Artificial intelligence (AI) contributes new methods for designing compounds in drug discovery, ranging from de novo design models suggesting new molecular structures or optimizing existing leads to predictive models evaluating their toxicological properties. However, a limiting factor for the effectiveness of AI methods in drug discovery is the lack of access to high-quality data sets leading to a focus on approaches optimizing data generation. Combinatorial library design is a popular approach for bioactivity testing as a large number of molecules can be synthesized from a limited number of building blocks. We propose a framework for designing combinatorial libraries from de novo generated building blocks using k-Determinantal Point Processes and Gibbs sampling. We explore optimization of biological activity, Quantitative Estimate of Drug-likeness (QED) and diversity and the trade-offs between them, both in single-objective and in multi-objective library design settings. Using retrosynthesis models to estimate building block availability, the proposed framework is able to explore the prospective benefit from expanding a stock of available building blocks by synthesis or purchase the preferred building blocks before designing a library. In simulation experiments with building block collections from all available commercial vendors near-optimal libraries could be found without synthesis of additional building blocks; in other simulation experiments we showed that even one synthesis step to increase the number of available building blocks could improve library designs when starting with an in-house building block collection of reasonable size.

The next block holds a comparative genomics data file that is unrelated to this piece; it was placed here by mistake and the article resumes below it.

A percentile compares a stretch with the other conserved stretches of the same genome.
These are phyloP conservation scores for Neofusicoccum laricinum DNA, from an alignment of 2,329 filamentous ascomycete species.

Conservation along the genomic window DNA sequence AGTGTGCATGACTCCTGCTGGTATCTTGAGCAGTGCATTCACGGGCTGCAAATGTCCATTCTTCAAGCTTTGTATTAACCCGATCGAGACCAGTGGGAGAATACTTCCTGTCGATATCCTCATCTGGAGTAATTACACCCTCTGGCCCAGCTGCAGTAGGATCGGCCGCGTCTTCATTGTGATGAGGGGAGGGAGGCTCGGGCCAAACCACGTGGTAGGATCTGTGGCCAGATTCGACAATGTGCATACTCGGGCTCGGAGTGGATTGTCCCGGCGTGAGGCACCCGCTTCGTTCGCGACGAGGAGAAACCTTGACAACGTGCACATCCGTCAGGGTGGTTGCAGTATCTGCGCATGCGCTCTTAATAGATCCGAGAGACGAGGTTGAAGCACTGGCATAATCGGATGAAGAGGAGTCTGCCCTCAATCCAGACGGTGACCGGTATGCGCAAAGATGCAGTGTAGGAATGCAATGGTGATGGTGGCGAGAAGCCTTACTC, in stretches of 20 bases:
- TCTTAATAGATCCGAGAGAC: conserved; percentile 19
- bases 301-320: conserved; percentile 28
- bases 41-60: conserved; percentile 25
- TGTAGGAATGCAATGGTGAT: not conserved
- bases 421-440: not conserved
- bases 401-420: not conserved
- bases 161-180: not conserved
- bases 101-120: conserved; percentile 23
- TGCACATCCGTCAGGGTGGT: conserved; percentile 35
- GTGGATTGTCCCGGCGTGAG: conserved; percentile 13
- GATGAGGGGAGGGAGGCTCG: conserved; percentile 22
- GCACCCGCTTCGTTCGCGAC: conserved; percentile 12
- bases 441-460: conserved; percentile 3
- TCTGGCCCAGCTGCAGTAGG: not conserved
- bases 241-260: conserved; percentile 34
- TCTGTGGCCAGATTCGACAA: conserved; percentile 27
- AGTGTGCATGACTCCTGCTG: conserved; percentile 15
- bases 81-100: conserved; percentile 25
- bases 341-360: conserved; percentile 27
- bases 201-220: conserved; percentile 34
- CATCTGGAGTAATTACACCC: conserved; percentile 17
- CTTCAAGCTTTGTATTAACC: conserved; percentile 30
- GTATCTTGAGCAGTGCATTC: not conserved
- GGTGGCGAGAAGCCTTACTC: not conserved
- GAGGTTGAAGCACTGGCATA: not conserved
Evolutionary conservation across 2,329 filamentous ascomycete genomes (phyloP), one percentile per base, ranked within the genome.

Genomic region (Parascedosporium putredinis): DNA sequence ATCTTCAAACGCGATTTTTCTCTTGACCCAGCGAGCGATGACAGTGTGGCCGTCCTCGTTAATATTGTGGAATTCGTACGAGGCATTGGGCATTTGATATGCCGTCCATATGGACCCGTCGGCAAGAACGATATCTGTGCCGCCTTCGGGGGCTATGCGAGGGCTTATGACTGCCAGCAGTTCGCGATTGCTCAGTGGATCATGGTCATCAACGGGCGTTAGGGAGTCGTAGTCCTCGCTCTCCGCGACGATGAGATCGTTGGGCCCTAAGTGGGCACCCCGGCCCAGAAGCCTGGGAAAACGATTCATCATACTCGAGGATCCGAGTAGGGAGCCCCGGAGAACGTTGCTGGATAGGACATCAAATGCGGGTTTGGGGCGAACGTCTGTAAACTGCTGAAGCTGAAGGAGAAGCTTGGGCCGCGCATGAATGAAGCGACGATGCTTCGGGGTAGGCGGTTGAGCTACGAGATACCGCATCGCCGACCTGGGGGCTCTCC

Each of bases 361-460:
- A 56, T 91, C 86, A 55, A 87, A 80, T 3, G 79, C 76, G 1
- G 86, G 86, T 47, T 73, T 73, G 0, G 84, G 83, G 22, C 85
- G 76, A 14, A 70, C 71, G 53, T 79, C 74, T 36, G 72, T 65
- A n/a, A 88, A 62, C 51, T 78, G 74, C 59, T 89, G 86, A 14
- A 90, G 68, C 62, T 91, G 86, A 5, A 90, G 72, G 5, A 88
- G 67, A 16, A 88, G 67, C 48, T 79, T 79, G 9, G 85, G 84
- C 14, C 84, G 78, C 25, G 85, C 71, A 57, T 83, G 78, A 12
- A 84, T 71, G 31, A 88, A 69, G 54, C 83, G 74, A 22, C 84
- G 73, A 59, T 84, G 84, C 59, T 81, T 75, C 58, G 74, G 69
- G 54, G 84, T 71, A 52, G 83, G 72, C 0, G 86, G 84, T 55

de novo generated combinatorial library design
07 June 2023, Version 1
This content is a preprint and has not undergone peer review at the time of posting.